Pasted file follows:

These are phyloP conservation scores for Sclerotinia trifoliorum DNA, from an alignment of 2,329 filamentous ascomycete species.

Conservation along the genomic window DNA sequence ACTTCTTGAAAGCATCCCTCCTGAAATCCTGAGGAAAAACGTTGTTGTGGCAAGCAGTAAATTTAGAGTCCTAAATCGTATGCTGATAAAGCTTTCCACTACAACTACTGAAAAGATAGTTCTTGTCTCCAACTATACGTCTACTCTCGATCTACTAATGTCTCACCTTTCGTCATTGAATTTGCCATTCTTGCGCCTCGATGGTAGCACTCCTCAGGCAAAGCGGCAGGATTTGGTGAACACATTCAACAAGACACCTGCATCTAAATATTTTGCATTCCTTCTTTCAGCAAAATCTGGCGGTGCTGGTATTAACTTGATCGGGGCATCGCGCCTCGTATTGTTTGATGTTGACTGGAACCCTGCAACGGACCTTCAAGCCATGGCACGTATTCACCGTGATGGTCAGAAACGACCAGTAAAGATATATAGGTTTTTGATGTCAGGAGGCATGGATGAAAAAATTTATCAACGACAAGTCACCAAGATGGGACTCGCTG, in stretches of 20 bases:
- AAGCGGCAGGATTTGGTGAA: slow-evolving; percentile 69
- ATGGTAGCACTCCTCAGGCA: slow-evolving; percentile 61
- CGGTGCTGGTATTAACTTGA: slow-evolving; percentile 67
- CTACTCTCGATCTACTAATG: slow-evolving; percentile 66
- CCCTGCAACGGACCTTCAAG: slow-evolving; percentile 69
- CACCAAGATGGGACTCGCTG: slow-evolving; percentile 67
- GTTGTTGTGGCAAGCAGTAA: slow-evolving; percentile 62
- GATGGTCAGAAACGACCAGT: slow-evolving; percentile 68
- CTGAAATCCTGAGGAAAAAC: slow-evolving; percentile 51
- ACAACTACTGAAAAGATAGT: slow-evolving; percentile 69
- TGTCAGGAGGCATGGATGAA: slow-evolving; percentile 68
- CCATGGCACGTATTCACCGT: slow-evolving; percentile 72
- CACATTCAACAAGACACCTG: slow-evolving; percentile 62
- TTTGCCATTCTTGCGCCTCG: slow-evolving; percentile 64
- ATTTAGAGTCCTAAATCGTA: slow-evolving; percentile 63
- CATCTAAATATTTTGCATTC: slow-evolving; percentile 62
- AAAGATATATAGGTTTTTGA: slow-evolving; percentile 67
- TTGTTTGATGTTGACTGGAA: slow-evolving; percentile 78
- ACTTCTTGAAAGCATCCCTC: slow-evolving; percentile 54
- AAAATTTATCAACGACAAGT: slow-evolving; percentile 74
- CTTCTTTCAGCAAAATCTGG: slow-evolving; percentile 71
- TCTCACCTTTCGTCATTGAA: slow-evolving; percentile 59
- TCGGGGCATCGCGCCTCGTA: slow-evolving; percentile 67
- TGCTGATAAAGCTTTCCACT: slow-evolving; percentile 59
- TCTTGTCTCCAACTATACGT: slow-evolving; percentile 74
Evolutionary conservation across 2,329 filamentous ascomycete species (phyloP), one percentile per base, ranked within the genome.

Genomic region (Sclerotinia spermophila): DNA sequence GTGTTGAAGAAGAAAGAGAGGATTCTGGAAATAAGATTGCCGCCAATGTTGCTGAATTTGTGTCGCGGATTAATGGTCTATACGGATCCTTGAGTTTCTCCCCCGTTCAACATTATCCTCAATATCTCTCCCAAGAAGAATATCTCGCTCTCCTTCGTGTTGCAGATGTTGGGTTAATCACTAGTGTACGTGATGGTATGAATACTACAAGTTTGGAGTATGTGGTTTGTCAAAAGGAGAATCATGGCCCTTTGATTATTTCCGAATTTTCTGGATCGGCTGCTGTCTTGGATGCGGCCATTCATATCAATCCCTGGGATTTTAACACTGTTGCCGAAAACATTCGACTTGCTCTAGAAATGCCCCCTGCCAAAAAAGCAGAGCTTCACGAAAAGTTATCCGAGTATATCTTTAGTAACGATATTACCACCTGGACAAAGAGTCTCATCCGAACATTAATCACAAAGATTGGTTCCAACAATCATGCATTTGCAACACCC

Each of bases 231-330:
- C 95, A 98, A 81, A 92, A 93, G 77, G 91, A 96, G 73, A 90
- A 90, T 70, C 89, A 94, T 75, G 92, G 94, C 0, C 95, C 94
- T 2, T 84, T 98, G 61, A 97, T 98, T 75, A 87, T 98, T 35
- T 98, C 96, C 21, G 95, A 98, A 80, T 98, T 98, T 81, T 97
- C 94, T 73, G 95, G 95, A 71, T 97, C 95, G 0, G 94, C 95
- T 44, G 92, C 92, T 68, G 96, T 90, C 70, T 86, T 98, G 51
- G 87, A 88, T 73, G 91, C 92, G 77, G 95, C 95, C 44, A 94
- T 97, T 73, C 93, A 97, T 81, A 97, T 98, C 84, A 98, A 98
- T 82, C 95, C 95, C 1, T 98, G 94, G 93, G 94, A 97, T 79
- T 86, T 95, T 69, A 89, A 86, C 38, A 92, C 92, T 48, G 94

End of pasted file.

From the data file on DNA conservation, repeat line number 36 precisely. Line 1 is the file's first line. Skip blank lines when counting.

- T 44, G 92, C 92, T 68, G 96, T 90, C 70, T 86, T 98, G 51